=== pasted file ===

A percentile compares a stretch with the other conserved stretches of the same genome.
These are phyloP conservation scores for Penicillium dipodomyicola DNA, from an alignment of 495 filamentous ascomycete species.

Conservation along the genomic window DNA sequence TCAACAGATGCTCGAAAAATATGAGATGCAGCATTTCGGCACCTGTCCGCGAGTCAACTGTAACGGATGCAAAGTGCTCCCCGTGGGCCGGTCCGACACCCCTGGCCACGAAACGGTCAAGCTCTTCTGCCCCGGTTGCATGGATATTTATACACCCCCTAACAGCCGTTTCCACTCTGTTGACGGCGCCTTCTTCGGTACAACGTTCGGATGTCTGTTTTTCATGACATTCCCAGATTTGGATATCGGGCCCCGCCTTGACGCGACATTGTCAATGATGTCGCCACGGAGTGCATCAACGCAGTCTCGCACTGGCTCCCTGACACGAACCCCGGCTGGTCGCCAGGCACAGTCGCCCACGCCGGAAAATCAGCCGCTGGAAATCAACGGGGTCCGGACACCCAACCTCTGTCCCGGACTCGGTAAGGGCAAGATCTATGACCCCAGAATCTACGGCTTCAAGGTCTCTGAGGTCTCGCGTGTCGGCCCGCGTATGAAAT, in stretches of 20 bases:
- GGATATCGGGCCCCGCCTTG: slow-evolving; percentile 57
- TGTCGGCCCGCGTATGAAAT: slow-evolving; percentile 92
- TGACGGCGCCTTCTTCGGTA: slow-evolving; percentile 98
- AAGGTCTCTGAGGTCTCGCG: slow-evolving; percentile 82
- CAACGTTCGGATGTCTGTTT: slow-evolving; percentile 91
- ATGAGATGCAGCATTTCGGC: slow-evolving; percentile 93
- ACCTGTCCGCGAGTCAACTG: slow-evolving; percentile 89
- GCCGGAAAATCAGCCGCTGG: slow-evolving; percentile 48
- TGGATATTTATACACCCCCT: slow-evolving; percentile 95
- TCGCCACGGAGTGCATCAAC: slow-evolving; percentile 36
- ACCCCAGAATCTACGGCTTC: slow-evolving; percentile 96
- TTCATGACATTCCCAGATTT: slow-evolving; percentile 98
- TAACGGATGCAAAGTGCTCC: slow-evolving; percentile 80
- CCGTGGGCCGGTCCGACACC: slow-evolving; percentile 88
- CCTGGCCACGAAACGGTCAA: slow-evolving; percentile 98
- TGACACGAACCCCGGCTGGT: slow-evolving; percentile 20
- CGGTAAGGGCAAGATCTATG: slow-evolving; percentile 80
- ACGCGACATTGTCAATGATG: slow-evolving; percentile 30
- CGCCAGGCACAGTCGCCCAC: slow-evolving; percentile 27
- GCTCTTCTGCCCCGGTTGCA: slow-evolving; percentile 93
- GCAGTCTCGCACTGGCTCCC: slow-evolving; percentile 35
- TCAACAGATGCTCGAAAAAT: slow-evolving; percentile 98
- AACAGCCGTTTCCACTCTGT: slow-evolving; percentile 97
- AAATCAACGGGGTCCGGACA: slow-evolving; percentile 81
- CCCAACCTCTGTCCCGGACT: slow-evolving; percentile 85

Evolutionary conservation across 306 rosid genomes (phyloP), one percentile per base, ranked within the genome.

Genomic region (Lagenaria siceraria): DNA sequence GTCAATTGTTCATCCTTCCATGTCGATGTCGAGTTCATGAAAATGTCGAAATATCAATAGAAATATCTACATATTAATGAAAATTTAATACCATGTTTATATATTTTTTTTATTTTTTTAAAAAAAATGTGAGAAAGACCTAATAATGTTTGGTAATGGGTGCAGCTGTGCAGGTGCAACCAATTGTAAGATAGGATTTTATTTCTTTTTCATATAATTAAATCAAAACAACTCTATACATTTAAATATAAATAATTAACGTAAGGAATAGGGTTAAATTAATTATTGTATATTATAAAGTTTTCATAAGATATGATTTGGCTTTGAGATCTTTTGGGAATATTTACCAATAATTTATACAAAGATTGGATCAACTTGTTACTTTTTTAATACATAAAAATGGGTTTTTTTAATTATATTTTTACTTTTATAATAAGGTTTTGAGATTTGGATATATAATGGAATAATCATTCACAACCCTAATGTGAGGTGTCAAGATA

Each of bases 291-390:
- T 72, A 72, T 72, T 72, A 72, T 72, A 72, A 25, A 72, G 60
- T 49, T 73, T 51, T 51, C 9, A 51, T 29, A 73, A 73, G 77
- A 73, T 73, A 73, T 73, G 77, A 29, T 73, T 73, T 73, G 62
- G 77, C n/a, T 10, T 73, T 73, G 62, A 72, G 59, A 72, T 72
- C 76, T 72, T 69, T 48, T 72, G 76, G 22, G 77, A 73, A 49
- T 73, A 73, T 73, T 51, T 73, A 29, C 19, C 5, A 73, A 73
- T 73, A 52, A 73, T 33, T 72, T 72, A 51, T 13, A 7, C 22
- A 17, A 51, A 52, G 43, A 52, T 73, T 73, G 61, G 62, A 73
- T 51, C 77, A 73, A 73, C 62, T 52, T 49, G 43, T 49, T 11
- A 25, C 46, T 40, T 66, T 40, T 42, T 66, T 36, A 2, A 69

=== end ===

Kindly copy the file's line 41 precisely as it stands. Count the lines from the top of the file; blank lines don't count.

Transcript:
- A 25, C 46, T 40, T 66, T 40, T 42, T 66, T 36, A 2, A 69